These two principles yield different results. Example: An attorney gives negligent advice to a personal injury client regarding Workers’ Compensation rights. The statute should start to run on that day. However, in Kerbein v. Hutchison, 816 NYS2d 91 (3d Dept. 2006), it was held not to accrue until an option to withdraw the settlement agreement ended, some months later. There was no actionable injury until then.

Further complicating the analysis is whether the representation is in a transaction or a litigation. In transactional settings there are fewer specific time limits or filing dates which provide an ending point. If attorney represents client in the sale of a home, and makes a mistake in the due diligence investigation, all elements necessary for the cause of action may not be complete until the closing. There could be a very significant period of time between the mistake and the closing. A mistake in review of a lease may take place months prior to the signing, but no “actionable injury” exists until the contract is signed.

Even in litigation one must look to whether the action was ever started. Presume that plaintiff suffers an auto accident on day 1, and retains an attorney on day 30. The statute of limitations for motor vehicle operator’s negligence is three years. Further presume that defendant attorney does absolutely nothing after being retained. When does the statute start to run? It starts to run three years from the date of the accident which is the last day plaintiff could sue the other driver.

In a second example, presume that defendant attorney is representing plaintiff in a commercial action, and withdraws the case from the trial calendar, eventually allowing it to be dismissed for having been marked off for more than one year, Does the statute start to run on the 366th day after marking off rather than on the marking off day? It does.

From plaintiff’s point of view, all of these principles extending the onset of the three-year statute are welcome. None, however, is as welcome or as significant as the principle of “continuous representation.” Born of medical malpractice, this principle is based on the equitable question of whether it is fair to require a litigant or patient to sue the attorney/doctor before representation/treatment is over, while trust still reposes.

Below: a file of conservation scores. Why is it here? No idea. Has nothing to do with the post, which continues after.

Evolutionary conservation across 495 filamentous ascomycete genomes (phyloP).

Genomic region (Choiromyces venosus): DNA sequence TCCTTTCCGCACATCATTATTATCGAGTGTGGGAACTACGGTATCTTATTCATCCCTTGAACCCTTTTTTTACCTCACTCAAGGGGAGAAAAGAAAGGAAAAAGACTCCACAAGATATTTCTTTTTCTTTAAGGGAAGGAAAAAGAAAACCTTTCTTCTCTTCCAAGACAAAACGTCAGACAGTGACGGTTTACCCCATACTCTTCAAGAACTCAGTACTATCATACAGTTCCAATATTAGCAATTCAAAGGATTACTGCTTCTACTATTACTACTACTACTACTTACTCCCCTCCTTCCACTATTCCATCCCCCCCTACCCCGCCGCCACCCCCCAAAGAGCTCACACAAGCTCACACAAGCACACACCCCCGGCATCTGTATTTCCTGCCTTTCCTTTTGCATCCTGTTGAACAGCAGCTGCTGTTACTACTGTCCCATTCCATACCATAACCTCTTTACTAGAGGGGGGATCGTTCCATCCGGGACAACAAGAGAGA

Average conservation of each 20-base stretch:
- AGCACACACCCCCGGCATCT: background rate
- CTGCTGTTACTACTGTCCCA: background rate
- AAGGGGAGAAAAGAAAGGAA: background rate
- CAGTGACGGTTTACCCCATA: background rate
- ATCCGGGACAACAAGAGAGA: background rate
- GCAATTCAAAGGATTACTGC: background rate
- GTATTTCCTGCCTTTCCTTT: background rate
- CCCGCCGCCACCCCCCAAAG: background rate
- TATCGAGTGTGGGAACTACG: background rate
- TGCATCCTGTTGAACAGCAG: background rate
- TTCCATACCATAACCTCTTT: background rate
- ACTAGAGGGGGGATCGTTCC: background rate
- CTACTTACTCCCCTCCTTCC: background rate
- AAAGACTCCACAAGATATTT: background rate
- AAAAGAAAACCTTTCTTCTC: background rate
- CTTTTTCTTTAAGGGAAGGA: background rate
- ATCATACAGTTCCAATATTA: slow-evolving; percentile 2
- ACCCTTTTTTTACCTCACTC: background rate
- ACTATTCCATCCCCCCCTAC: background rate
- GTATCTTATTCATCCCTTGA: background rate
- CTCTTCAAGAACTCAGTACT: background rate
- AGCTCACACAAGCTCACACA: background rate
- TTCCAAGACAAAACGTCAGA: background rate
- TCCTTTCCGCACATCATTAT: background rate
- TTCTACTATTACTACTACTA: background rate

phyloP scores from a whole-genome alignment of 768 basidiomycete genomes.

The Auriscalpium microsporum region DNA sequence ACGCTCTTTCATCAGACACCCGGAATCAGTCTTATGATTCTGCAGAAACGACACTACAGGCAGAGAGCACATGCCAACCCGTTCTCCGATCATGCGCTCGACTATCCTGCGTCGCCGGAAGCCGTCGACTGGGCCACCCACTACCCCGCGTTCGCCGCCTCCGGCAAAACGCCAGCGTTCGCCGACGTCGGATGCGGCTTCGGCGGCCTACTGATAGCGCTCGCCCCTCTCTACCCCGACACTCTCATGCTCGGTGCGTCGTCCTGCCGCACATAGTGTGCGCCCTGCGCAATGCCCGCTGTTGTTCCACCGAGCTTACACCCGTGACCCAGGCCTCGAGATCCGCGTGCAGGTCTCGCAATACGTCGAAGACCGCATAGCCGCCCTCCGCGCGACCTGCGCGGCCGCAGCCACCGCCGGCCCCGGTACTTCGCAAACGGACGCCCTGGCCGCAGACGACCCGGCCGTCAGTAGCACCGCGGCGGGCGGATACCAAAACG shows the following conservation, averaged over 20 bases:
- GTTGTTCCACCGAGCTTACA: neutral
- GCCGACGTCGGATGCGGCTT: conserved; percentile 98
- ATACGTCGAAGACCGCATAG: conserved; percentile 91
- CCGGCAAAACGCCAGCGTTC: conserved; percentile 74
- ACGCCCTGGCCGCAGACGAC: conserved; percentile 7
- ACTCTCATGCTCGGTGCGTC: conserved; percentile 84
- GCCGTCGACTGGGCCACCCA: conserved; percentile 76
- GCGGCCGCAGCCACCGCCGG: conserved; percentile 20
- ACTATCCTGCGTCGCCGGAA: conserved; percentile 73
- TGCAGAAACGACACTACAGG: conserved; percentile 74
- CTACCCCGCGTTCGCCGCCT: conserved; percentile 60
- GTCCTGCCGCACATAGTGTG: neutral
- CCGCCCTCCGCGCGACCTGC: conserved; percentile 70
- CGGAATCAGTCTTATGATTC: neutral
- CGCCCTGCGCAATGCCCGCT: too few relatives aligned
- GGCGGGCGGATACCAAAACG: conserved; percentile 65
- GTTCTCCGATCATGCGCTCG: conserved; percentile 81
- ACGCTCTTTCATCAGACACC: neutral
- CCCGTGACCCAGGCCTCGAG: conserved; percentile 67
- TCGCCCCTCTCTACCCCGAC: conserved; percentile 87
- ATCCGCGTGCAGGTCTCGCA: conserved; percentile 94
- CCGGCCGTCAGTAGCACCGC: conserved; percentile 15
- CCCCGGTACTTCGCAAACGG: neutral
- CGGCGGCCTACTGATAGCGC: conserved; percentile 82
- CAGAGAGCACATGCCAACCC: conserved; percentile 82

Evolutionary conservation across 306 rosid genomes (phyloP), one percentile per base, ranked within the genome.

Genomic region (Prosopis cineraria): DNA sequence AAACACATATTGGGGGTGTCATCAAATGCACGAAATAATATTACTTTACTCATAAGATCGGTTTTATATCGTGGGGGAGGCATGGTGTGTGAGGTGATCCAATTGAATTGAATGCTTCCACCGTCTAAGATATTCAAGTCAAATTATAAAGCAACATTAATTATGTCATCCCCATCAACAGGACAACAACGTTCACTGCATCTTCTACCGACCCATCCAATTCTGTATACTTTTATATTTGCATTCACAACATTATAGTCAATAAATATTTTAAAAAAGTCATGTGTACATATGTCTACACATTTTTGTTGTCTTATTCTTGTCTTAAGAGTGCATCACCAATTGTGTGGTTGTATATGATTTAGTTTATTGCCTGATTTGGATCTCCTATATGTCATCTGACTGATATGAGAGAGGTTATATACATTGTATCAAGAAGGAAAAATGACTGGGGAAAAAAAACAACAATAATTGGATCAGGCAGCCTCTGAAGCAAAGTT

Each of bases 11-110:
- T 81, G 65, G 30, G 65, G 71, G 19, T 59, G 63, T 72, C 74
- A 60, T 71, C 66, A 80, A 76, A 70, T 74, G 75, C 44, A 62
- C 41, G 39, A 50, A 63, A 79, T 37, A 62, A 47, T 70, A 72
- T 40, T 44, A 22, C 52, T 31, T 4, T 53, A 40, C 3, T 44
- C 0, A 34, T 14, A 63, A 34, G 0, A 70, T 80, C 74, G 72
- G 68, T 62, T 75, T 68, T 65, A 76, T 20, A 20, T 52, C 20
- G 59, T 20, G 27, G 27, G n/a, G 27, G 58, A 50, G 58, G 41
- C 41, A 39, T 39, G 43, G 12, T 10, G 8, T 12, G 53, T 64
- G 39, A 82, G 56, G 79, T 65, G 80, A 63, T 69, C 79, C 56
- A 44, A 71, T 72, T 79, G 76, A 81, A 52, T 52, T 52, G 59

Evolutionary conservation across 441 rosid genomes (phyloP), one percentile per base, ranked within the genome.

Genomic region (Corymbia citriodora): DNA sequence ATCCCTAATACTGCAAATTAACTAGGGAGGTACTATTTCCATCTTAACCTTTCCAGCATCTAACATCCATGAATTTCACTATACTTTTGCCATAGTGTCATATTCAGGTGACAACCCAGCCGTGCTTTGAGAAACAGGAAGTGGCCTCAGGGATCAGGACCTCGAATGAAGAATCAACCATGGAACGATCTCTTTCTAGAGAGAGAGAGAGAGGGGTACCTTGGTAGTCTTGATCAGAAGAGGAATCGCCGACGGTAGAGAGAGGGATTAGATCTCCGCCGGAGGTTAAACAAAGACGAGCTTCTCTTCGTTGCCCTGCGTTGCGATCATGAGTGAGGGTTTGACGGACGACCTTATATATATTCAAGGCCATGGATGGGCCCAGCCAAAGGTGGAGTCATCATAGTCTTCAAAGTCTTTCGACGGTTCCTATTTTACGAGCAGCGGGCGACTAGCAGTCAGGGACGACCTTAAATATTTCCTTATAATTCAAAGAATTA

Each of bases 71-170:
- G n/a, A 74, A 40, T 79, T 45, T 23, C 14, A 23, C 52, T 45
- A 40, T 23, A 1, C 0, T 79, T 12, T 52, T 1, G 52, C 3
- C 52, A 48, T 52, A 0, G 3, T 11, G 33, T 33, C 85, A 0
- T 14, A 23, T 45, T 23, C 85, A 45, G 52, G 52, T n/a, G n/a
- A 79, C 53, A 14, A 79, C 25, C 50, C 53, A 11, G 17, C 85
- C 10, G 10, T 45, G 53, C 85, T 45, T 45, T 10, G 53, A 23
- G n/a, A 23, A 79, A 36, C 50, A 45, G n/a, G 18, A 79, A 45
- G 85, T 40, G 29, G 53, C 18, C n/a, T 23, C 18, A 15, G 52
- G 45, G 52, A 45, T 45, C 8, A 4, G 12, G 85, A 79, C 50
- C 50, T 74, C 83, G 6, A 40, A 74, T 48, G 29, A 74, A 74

The principle of continuous representation holds that the statute of limitations which starts to run on the date of the malpractice is tolled until the end of representation. As an example, presume that a specific witness is necessary to make out a cause of action, and that witness is precluded from testifying by the negligent failure to serve a discovery response or notice. The notice was due prior to the note of issue, the trial takes place several years after the note of issue, and the attorney continues to represent plaintiff through two rounds of unsuccessful appeals. The last date of representation may well be four or more years after the failure to file a notice.

Based upon the principle of continuous representation, plaintiff has three years from at least the date of last representation to sue the attorney. That time may even be further extended through service of the decision, or perhaps service of a copy with notice of entry. Based upon “continued trust and confidence” in the attorney, and depending whether the attorney has continued to represent plaintiff for the action in which the negligence arose, plaintiff will have the benefit of this continuous representation.

The benefit can be lost. The attorney might still represent the client, but not for the same action in which the negligence arose, McCoy v. Feinman, supra. More interestingly, plaintiff may forfeit the continuous representation tolling by acts which show that there is no longer continuing trust and confidence between plaintiff and his former attorney. A classic illustration arises in the matter of Aaron v. Roemer, 272 AD2d 752 (3d Dept. 2000). Plaintiff was represented by defendant attorney in Northern District of New York. Plaintiff claimed that his attorneys failed to use an applicable affirmative defense which would have ended the case. After post-trial motions, defendant attorneys moved to be relieved from representing plaintiff. They moved by order to show cause on day 1, and the motion was returnable on Day 10. On Day 9 plaintiff wrote to the court that he no longer thought that the attorneys were representing him, accused them of wrongful behavior, and stated that he no longer had any trust in them.